What Happens to Your Cholesterol When You Eat Oatmeal — Eat This Not That

Oatmeal is notoriously touted as a natural way to lower your cholesterol. It’s true! However, it’s a bit more complex when you consider all the changes that occur to the different types of cholesterol in your body.

When you get your cholesterol lab work, you will be given four different numbers: LDL cholesterol, HDL cholesterol, total cholesterol, and triglycerides.

These numbers all tell a different story. LDL is often referred to as the “bad” cholesterol because it can be elevated in people with heart disease. Conversely, HDL is “good cholesterol” because it helps “clean” cholesterol in the body. Total cholesterol is a combined number of all types of cholesterol in the body. Finally, triglycerides are a type of fat found in the body that is often lumped together in cholesterol lab test results.

We’ve got you covered with a full breakdown of how oatmeal affects different cholesterol levels. Then, for more oatmeal tips, check out these 5 best oatmeal habits for lowering cholesterol.

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High cholesterol actually starts in your gut. When we consume a diet rich in whole grains, such as oats, a certain amount of cholesterol is bound during digestion.

Thus, this process lowers cholesterol because it is excreted instead of absorbed. Oats contain an important source of soluble fiber which helps to excrete cholesterol through digestion.

LDL cholesterol
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Soluble fiber acts as a “binder” to prevent “bad” cholesterol from being absorbed and circulating.

Choosing foods rich in soluble fiber such as oats, oatmeal and products containing oats changes the amount of cholesterol absorbed by the body.

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Total cholesterol numbers include all types of cholesterol in the body, good and bad!

Since LDL cholesterol makes up part of the total cholesterol level in the blood, total cholesterol also decreases with lower LDL values.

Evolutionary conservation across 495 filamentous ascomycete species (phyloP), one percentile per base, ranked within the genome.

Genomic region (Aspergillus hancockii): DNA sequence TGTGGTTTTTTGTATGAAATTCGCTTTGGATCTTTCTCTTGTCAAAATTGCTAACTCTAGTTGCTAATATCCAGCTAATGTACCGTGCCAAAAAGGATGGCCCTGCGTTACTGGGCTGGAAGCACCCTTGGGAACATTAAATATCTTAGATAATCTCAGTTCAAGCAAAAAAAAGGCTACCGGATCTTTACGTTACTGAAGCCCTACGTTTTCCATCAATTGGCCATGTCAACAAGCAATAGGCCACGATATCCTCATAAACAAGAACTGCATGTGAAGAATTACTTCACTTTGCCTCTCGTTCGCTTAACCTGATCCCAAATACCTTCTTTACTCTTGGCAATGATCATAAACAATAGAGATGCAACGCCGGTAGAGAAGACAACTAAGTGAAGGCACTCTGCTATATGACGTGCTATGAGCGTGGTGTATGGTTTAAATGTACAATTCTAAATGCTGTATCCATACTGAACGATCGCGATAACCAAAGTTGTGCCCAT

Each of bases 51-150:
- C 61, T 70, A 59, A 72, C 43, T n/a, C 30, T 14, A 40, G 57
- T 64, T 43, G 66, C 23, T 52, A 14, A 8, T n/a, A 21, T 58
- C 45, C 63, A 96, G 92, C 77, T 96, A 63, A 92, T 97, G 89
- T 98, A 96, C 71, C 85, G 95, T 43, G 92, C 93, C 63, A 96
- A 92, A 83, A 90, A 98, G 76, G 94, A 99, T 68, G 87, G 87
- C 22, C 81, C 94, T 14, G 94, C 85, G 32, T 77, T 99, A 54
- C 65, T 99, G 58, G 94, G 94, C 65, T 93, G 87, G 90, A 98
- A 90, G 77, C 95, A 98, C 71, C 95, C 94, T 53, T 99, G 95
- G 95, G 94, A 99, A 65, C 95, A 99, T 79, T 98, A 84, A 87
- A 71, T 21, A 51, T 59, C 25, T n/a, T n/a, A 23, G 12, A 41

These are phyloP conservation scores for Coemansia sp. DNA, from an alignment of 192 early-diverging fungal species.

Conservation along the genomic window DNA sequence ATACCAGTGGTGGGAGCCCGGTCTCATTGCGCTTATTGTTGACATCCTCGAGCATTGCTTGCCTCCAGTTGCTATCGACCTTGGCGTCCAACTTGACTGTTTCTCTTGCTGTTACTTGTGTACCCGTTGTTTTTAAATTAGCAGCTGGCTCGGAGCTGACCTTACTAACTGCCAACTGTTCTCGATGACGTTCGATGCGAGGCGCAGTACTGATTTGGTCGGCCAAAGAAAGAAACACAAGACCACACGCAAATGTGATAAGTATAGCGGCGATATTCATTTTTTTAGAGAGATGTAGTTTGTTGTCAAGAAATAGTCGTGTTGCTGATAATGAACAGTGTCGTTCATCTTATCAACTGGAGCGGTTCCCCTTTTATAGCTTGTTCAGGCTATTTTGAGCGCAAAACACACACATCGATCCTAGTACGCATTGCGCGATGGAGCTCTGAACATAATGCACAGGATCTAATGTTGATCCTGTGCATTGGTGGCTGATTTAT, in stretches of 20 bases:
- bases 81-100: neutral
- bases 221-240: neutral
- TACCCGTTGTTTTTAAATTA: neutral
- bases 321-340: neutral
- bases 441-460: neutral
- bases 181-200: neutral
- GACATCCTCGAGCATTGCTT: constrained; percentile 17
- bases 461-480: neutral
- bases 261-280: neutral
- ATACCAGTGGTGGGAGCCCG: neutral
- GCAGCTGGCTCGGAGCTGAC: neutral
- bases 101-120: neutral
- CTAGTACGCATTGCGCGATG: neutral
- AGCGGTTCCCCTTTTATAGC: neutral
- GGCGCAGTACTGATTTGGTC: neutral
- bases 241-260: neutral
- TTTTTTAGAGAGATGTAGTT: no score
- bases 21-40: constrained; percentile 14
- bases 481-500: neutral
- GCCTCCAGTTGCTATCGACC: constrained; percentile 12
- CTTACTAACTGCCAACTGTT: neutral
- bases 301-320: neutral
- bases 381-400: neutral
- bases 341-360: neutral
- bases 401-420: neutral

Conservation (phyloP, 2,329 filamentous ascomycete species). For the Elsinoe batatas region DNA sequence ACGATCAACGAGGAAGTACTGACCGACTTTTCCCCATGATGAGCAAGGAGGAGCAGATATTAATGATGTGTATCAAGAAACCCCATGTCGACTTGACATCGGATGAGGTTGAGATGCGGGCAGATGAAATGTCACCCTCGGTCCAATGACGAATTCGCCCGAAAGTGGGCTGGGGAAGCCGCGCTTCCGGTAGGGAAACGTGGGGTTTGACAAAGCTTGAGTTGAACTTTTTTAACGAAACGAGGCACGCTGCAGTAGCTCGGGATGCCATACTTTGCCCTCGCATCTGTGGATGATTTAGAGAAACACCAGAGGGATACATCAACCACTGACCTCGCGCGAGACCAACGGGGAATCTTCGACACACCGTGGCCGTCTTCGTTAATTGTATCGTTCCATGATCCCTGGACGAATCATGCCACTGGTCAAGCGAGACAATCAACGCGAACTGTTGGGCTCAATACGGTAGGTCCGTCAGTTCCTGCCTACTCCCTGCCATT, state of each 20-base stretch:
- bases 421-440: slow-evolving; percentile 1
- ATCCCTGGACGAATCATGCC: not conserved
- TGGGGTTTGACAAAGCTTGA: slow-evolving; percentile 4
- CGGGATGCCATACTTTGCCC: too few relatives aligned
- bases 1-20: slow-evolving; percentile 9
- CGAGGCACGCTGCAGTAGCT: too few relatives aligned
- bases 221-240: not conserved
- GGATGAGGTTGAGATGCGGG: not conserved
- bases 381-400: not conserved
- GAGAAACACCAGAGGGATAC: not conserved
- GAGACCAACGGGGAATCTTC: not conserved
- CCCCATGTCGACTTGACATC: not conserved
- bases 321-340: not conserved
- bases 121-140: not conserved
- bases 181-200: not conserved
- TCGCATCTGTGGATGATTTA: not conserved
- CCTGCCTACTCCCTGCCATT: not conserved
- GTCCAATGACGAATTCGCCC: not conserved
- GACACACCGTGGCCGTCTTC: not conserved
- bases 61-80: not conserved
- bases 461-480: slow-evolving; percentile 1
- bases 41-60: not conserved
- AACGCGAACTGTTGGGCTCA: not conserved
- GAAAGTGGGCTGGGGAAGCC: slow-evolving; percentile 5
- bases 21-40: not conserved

HDL cholesterol
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Foods high in soluble fiber have a significant impact on LDL cholesterol, but have virtually no direct impact on HDL cholesterol.

However, the ratio of good to bad cholesterol changes with a heart-healthy diet, and this plays a role in your total cholesterol and HDL, LDL ratio.

The higher the ratio, the higher your risk of heart disease. Most professionals consider a ratio of less than 5:1 to be considered healthy.

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Triglycerides, while not exactly cholesterol, are related because they are the most common source of fat in our bodies.

Triglycerides are often high due to excess dietary sugar, simple carbohydrates, and saturated fat. So, choosing fiber-rich carbohydrate sources can keep triglyceride levels from rising.

Choose foods like oats, beans, flax, whole grain breads and berries for high soluble fiber options in your diet to positively impact your cholesterol levels, including triglycerides!

READ MORE: 5 Best Oatmeal Habits For Lowering Cholesterol, Dietitians Say

Caroline Thomason, RDN

Caroline is a Women’s Health Registered Dietitian and Diabetes Educator based in Northern Virginia. Read more

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